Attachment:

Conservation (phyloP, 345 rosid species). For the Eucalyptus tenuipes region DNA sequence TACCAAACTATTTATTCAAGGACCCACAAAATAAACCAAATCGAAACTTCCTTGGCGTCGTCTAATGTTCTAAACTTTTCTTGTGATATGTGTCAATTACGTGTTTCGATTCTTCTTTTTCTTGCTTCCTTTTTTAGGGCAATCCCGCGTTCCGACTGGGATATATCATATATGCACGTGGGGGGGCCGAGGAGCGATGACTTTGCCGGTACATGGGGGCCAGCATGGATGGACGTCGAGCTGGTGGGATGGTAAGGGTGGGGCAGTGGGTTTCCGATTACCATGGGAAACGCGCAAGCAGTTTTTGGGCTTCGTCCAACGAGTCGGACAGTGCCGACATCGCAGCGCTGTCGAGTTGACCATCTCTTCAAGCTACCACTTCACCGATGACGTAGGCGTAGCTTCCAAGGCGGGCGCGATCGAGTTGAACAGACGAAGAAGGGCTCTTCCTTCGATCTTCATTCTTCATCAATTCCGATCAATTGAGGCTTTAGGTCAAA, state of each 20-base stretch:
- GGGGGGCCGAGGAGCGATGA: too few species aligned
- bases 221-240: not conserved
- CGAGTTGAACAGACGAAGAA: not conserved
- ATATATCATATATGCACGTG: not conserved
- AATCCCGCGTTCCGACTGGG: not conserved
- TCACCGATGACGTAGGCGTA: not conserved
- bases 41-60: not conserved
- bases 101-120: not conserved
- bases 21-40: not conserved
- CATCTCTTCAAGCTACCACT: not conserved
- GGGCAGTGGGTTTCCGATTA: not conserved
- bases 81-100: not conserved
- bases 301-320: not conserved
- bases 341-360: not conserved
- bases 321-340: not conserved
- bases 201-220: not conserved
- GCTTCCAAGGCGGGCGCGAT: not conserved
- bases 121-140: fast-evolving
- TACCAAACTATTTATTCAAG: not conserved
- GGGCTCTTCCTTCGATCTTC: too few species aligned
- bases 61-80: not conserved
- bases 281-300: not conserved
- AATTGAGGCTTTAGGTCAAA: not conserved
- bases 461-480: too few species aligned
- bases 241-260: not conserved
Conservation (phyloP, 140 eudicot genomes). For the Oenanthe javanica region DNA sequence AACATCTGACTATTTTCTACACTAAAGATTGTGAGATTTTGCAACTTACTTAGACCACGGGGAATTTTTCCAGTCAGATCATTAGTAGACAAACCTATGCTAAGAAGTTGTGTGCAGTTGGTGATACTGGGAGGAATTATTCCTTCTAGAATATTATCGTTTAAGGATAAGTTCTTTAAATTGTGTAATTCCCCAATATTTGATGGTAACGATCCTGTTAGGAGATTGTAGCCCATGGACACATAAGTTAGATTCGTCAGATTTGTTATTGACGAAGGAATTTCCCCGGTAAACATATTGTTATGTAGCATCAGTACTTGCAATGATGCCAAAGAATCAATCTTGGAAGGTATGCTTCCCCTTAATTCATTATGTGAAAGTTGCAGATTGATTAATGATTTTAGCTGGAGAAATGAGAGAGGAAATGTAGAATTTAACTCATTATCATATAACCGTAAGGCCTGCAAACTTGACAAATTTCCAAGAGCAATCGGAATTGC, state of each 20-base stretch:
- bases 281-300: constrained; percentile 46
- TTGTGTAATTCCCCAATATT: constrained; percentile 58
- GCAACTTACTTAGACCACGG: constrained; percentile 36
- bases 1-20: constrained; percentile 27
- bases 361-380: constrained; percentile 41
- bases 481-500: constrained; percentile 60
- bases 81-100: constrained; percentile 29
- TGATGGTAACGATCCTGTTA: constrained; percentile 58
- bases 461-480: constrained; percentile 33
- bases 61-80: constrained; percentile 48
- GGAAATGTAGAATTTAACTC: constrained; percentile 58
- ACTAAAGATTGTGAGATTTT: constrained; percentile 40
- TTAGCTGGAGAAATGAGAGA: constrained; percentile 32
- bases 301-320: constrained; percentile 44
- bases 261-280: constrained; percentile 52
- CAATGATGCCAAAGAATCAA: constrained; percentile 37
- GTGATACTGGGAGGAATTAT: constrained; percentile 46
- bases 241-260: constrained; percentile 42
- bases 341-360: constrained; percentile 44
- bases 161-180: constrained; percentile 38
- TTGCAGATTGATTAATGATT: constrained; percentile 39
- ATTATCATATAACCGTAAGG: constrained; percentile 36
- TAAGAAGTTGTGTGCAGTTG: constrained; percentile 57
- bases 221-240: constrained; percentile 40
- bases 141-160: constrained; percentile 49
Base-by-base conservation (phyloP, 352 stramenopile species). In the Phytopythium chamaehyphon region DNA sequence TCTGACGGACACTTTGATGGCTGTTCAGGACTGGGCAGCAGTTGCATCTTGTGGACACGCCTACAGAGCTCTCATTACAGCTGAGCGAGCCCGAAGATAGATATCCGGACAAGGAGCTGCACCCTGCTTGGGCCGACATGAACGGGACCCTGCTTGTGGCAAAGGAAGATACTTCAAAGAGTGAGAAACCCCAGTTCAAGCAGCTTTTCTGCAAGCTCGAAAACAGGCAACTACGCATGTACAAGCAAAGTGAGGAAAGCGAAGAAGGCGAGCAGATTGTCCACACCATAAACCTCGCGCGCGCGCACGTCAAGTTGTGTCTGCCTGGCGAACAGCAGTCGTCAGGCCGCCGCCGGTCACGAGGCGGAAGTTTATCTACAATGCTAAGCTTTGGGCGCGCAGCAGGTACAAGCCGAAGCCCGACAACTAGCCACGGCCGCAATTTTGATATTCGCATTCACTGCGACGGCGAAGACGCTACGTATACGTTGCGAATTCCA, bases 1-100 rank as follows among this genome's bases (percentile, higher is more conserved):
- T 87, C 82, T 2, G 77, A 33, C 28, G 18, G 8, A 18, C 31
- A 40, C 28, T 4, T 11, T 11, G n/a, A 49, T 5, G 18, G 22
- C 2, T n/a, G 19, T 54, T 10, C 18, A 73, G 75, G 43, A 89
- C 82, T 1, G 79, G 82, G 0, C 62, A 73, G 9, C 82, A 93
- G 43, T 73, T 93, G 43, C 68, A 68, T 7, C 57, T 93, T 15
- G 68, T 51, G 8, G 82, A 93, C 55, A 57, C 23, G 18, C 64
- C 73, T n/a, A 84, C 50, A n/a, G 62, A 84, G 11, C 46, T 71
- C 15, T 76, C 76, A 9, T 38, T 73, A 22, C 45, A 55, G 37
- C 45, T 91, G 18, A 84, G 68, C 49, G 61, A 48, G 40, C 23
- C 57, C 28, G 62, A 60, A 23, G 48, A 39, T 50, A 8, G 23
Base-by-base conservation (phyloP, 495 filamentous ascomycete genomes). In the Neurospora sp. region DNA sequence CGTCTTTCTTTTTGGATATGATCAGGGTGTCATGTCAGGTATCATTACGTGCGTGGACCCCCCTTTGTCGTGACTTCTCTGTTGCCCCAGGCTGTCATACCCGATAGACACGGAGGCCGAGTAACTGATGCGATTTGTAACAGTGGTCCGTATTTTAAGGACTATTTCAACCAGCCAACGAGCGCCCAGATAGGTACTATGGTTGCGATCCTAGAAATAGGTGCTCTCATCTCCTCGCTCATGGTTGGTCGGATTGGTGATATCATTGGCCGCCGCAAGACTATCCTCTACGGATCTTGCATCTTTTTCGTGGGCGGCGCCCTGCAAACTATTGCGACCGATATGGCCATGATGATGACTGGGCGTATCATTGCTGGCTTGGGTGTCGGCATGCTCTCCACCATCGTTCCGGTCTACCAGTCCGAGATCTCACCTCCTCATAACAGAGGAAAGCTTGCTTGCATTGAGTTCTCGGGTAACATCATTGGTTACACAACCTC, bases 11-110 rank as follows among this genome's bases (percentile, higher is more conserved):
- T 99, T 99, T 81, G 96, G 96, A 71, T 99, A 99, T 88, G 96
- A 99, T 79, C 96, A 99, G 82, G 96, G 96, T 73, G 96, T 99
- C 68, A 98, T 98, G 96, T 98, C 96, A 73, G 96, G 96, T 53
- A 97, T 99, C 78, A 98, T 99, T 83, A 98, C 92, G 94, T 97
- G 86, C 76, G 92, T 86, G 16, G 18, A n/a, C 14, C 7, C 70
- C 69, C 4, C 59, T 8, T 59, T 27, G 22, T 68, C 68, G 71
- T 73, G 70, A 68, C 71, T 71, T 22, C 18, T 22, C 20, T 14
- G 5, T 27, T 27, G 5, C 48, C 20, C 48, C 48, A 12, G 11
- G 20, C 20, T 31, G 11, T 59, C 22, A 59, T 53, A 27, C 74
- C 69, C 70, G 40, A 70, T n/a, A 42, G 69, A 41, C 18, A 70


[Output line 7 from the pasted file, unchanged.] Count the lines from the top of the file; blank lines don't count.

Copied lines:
- TCACCGATGACGTAGGCGTA: not conserved